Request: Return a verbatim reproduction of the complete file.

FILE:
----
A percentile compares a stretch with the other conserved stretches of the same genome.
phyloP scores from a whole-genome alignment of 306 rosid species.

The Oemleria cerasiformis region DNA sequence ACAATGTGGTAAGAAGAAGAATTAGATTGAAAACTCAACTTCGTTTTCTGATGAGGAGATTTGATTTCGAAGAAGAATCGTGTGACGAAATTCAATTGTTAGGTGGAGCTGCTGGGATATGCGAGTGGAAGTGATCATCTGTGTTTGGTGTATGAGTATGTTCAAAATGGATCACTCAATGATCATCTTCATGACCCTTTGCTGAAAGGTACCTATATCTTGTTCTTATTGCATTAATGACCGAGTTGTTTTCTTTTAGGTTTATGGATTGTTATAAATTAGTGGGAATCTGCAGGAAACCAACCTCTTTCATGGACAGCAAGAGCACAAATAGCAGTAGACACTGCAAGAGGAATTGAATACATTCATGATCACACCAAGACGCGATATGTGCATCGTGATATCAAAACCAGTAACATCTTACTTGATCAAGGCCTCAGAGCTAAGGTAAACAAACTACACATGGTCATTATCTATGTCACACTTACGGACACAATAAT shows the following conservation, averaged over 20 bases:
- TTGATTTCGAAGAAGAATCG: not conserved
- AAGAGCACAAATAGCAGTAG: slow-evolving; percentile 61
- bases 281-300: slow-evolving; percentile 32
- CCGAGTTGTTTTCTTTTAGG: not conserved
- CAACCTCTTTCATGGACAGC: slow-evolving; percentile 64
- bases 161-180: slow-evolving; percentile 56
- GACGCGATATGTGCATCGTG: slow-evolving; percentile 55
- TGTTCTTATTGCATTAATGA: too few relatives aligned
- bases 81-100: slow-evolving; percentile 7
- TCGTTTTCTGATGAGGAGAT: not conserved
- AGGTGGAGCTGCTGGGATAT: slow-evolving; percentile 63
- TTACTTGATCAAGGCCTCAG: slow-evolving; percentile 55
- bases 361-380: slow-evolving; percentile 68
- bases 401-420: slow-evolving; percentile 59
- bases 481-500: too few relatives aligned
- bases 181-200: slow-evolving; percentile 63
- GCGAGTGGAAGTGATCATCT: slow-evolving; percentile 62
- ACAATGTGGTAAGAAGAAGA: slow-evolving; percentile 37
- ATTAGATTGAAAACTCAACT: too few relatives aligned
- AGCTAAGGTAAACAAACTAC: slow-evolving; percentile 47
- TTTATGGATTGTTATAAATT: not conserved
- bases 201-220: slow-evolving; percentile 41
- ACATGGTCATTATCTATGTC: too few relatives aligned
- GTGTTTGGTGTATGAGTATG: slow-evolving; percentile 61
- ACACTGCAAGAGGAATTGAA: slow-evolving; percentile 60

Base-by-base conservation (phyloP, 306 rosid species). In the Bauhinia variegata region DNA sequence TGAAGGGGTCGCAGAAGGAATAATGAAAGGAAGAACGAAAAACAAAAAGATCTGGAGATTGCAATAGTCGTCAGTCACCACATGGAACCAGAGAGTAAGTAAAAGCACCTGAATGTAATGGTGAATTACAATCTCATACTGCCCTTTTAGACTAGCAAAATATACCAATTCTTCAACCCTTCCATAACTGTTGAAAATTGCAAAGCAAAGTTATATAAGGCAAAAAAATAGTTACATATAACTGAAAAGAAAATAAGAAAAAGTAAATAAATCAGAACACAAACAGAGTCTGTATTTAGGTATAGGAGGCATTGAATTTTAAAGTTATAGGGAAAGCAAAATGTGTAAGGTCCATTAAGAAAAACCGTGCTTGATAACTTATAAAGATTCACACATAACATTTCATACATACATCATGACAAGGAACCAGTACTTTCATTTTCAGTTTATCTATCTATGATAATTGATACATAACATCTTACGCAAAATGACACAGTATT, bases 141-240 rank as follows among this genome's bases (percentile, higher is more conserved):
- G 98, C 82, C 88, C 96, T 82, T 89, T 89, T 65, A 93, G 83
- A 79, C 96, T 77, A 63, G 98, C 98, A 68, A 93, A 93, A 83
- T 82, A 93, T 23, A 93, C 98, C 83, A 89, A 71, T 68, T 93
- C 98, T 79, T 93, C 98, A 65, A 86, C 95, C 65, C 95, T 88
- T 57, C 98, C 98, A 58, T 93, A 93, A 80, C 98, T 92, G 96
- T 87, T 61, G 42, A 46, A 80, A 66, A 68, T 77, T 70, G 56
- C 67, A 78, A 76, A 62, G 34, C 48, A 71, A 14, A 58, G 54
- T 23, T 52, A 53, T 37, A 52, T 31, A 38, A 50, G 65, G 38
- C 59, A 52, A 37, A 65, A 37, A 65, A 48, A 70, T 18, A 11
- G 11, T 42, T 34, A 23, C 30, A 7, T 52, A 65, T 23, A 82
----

A percentile compares a stretch with the other conserved stretches of the same genome.
phyloP scores from a whole-genome alignment of 306 rosid species.

The Oemleria cerasiformis region DNA sequence ACAATGTGGTAAGAAGAAGAATTAGATTGAAAACTCAACTTCGTTTTCTGATGAGGAGATTTGATTTCGAAGAAGAATCGTGTGACGAAATTCAATTGTTAGGTGGAGCTGCTGGGATATGCGAGTGGAAGTGATCATCTGTGTTTGGTGTATGAGTATGTTCAAAATGGATCACTCAATGATCATCTTCATGACCCTTTGCTGAAAGGTACCTATATCTTGTTCTTATTGCATTAATGACCGAGTTGTTTTCTTTTAGGTTTATGGATTGTTATAAATTAGTGGGAATCTGCAGGAAACCAACCTCTTTCATGGACAGCAAGAGCACAAATAGCAGTAGACACTGCAAGAGGAATTGAATACATTCATGATCACACCAAGACGCGATATGTGCATCGTGATATCAAAACCAGTAACATCTTACTTGATCAAGGCCTCAGAGCTAAGGTAAACAAACTACACATGGTCATTATCTATGTCACACTTACGGACACAATAAT shows the following conservation, averaged over 20 bases:
- TTGATTTCGAAGAAGAATCG: not conserved
- AAGAGCACAAATAGCAGTAG: slow-evolving; percentile 61
- bases 281-300: slow-evolving; percentile 32
- CCGAGTTGTTTTCTTTTAGG: not conserved
- CAACCTCTTTCATGGACAGC: slow-evolving; percentile 64
- bases 161-180: slow-evolving; percentile 56
- GACGCGATATGTGCATCGTG: slow-evolving; percentile 55
- TGTTCTTATTGCATTAATGA: too few relatives aligned
- bases 81-100: slow-evolving; percentile 7
- TCGTTTTCTGATGAGGAGAT: not conserved
- AGGTGGAGCTGCTGGGATAT: slow-evolving; percentile 63
- TTACTTGATCAAGGCCTCAG: slow-evolving; percentile 55
- bases 361-380: slow-evolving; percentile 68
- bases 401-420: slow-evolving; percentile 59
- bases 481-500: too few relatives aligned
- bases 181-200: slow-evolving; percentile 63
- GCGAGTGGAAGTGATCATCT: slow-evolving; percentile 62
- ACAATGTGGTAAGAAGAAGA: slow-evolving; percentile 37
- ATTAGATTGAAAACTCAACT: too few relatives aligned
- AGCTAAGGTAAACAAACTAC: slow-evolving; percentile 47
- TTTATGGATTGTTATAAATT: not conserved
- bases 201-220: slow-evolving; percentile 41
- ACATGGTCATTATCTATGTC: too few relatives aligned
- GTGTTTGGTGTATGAGTATG: slow-evolving; percentile 61
- ACACTGCAAGAGGAATTGAA: slow-evolving; percentile 60

Base-by-base conservation (phyloP, 306 rosid species). In the Bauhinia variegata region DNA sequence TGAAGGGGTCGCAGAAGGAATAATGAAAGGAAGAACGAAAAACAAAAAGATCTGGAGATTGCAATAGTCGTCAGTCACCACATGGAACCAGAGAGTAAGTAAAAGCACCTGAATGTAATGGTGAATTACAATCTCATACTGCCCTTTTAGACTAGCAAAATATACCAATTCTTCAACCCTTCCATAACTGTTGAAAATTGCAAAGCAAAGTTATATAAGGCAAAAAAATAGTTACATATAACTGAAAAGAAAATAAGAAAAAGTAAATAAATCAGAACACAAACAGAGTCTGTATTTAGGTATAGGAGGCATTGAATTTTAAAGTTATAGGGAAAGCAAAATGTGTAAGGTCCATTAAGAAAAACCGTGCTTGATAACTTATAAAGATTCACACATAACATTTCATACATACATCATGACAAGGAACCAGTACTTTCATTTTCAGTTTATCTATCTATGATAATTGATACATAACATCTTACGCAAAATGACACAGTATT, bases 141-240 rank as follows among this genome's bases (percentile, higher is more conserved):
- G 98, C 82, C 88, C 96, T 82, T 89, T 89, T 65, A 93, G 83
- A 79, C 96, T 77, A 63, G 98, C 98, A 68, A 93, A 93, A 83
- T 82, A 93, T 23, A 93, C 98, C 83, A 89, A 71, T 68, T 93
- C 98, T 79, T 93, C 98, A 65, A 86, C 95, C 65, C 95, T 88
- T 57, C 98, C 98, A 58, T 93, A 93, A 80, C 98, T 92, G 96
- T 87, T 61, G 42, A 46, A 80, A 66, A 68, T 77, T 70, G 56
- C 67, A 78, A 76, A 62, G 34, C 48, A 71, A 14, A 58, G 54
- T 23, T 52, A 53, T 37, A 52, T 31, A 38, A 50, G 65, G 38
- C 59, A 52, A 37, A 65, A 37, A 65, A 48, A 70, T 18, A 11
- G 11, T 42, T 34, A 23, C 30, A 7, T 52, A 65, T 23, A 82